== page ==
Ok, I laid my scenic express ballast. I smoothed out the ballast shoulder and it looked great. I used 70% rubbing alcohol to cut the surface tension like in Joe's video. It displaced a small amount of ballast. I followed with the 1-3 mix of white glue to water in the glue bottle. I used that and I get wash outs and ballast grains floating away. I thought maybe it's my application amount so I use less and that seemed to help some. I also noticed if I applied it directly to the shoulder, it would basically disappear and wash away.
Now for the clean up and reshaping of the shoulder.
What is the best way to go about patching and getting the ballast back to looking good again? Can I lay new ballast and use the same methods as before? Will it disrupt the ballast I already laid?
I'll have to find a way to clean up the ballast washouts.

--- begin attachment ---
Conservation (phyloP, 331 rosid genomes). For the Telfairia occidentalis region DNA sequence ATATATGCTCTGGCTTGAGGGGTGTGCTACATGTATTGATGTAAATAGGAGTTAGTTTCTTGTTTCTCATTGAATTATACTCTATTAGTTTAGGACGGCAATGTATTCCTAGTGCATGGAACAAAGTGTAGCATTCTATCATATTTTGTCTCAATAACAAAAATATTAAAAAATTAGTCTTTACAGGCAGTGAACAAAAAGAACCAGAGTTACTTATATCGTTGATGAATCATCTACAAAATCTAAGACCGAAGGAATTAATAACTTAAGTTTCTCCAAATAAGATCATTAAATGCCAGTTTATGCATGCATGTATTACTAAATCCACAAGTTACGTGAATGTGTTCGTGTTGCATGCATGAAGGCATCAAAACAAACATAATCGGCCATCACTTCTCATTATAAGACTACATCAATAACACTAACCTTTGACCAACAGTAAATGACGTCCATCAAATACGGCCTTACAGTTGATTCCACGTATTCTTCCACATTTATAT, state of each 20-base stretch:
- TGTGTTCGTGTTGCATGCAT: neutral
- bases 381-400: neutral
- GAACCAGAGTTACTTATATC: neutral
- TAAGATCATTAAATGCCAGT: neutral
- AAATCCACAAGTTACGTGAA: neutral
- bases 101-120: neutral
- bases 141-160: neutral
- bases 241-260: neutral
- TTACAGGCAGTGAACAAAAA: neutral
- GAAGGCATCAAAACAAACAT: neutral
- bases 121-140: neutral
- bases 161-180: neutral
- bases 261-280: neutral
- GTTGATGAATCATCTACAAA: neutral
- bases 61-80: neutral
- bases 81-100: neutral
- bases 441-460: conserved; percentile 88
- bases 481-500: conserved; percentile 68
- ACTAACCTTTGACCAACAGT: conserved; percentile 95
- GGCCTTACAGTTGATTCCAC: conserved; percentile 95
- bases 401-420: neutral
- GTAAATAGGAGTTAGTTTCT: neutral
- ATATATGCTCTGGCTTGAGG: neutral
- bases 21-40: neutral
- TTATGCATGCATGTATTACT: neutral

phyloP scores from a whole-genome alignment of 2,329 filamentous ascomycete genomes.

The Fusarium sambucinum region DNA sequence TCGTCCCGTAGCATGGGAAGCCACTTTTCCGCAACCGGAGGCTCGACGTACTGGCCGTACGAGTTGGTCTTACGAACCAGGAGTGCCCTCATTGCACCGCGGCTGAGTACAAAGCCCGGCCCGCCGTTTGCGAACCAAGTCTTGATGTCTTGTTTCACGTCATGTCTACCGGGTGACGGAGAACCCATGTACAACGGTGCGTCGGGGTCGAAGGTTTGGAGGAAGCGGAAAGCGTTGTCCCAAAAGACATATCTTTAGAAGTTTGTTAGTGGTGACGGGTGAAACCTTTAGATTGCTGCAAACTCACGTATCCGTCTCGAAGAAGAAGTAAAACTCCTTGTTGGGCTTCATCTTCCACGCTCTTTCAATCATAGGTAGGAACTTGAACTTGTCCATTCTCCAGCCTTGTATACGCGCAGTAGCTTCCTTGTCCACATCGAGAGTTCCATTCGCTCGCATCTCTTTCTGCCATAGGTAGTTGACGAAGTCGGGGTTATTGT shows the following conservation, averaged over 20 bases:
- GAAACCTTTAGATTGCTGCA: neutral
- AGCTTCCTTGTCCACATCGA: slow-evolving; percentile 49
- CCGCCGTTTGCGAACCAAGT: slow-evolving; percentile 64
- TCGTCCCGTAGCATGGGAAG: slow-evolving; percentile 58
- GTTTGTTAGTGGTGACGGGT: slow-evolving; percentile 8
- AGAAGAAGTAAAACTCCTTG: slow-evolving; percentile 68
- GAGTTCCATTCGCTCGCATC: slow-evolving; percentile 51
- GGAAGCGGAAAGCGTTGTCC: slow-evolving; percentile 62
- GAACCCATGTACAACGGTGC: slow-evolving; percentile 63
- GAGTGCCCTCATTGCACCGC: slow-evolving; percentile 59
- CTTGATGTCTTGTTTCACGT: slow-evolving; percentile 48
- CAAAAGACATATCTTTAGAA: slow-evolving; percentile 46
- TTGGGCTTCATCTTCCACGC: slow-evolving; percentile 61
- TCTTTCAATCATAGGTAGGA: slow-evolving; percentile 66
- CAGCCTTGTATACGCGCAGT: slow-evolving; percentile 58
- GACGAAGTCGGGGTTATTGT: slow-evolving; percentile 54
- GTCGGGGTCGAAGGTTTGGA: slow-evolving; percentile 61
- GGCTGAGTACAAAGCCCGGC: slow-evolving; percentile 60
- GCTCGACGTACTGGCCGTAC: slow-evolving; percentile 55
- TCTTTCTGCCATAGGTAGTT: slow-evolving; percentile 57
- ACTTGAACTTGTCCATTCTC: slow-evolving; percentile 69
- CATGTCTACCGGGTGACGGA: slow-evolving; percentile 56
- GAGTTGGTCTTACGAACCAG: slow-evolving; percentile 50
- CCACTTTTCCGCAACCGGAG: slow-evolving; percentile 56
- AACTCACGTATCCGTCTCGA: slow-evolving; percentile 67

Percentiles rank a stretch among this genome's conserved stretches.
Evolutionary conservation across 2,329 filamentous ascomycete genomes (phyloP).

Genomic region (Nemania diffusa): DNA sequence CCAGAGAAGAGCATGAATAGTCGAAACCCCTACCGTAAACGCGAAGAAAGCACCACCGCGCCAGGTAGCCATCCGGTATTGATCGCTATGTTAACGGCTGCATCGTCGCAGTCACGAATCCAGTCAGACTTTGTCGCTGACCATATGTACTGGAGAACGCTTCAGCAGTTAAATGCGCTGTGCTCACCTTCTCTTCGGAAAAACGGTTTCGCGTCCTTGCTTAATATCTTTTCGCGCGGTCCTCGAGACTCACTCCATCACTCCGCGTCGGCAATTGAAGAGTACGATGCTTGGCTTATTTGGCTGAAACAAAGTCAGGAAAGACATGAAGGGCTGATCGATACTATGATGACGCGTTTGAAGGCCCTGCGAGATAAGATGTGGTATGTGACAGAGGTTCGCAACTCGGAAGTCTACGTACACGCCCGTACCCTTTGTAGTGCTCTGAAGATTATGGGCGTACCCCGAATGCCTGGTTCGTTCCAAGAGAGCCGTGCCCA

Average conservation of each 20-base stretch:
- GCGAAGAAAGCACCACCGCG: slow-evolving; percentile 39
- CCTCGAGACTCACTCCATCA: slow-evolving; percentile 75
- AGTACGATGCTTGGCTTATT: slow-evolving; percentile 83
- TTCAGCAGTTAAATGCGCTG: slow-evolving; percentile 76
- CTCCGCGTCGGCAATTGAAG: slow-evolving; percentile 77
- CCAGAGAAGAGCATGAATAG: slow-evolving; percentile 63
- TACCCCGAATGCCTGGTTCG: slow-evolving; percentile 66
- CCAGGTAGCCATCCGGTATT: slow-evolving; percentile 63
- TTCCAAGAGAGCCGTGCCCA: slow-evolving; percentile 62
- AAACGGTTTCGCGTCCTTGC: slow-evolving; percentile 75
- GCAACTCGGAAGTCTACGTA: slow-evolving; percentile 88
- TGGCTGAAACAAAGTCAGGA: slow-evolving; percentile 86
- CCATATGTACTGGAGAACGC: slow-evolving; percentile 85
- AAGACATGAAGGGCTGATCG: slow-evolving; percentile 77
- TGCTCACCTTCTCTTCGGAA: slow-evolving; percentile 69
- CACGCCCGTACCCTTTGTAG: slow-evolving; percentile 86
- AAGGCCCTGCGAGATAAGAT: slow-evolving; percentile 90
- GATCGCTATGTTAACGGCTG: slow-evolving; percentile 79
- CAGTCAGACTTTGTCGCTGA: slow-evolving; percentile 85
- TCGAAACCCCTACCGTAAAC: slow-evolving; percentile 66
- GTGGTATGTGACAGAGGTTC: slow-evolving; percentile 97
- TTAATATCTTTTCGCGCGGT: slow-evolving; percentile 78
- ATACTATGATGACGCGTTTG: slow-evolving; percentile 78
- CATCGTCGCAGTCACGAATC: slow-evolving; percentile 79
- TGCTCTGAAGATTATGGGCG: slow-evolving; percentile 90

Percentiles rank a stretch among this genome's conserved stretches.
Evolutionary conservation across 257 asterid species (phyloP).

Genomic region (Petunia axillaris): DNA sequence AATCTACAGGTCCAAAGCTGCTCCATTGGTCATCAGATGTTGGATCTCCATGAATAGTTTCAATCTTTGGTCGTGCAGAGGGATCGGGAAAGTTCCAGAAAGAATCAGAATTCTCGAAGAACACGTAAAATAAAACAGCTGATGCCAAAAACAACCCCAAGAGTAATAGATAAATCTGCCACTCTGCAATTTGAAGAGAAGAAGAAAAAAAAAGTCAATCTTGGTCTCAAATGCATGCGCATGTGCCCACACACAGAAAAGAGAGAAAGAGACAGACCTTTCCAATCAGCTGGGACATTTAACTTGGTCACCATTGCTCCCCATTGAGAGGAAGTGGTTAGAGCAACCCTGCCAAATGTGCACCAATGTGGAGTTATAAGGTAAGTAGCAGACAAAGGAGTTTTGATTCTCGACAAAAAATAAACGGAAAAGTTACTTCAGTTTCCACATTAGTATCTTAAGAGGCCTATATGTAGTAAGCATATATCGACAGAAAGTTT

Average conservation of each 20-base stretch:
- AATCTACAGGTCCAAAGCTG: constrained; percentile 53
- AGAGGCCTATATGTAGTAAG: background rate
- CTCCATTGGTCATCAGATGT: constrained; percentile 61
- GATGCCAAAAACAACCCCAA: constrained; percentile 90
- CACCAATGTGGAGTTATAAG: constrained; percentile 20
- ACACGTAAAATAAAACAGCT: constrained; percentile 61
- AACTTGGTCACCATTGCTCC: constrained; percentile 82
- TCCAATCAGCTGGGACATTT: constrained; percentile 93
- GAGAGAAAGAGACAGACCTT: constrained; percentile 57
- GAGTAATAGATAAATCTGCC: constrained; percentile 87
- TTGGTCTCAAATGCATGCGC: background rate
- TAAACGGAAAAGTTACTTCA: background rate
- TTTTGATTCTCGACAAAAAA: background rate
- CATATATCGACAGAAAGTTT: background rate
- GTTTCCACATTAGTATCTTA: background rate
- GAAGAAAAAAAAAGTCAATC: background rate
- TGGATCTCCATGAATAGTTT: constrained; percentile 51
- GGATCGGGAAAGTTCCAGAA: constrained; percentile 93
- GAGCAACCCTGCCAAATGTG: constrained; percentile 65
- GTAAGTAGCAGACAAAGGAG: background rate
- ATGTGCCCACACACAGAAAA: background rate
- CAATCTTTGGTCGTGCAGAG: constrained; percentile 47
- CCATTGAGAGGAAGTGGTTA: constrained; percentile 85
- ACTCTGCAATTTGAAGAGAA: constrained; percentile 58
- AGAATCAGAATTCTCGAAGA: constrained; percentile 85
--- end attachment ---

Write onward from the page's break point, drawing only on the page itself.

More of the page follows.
Nate Modeling the Northern Kansas Division of the Missouri Pacific
Joined: Wed Dec 08 2004, 09:01PM Location: Portland, OR Posts: 2112
Washouts are always a problem.
First, while everything is soaked with alcohol and glue, sprinkle a little dry ballast into the washout area. It will soak up some glue from the nearby ballast.
Once that's dry, come back and repair the washout areas with a second application. I have a 2:1 glue mix I use for repairs in a bottle with an eye dropper. This glue mix also has a couple drops of dish detergent added to it to help it flow better.
Using the eye dropper allows me to be very precise and very gentle with the application of the glue. I also like to use this glue bottle to apply glue to ballast around turnout points since it's very precise. Joe Fugate http://siskiyou-railfan.net - 200,000 hits and counting!
I use a syringe, holding and sliding the needle against the rail while I let the diluted glue flowing on the alcoohol soaked ballast. It's great because the washouts are very contained. Denny Saronno, VA - Italy http://www.sp-coastline.com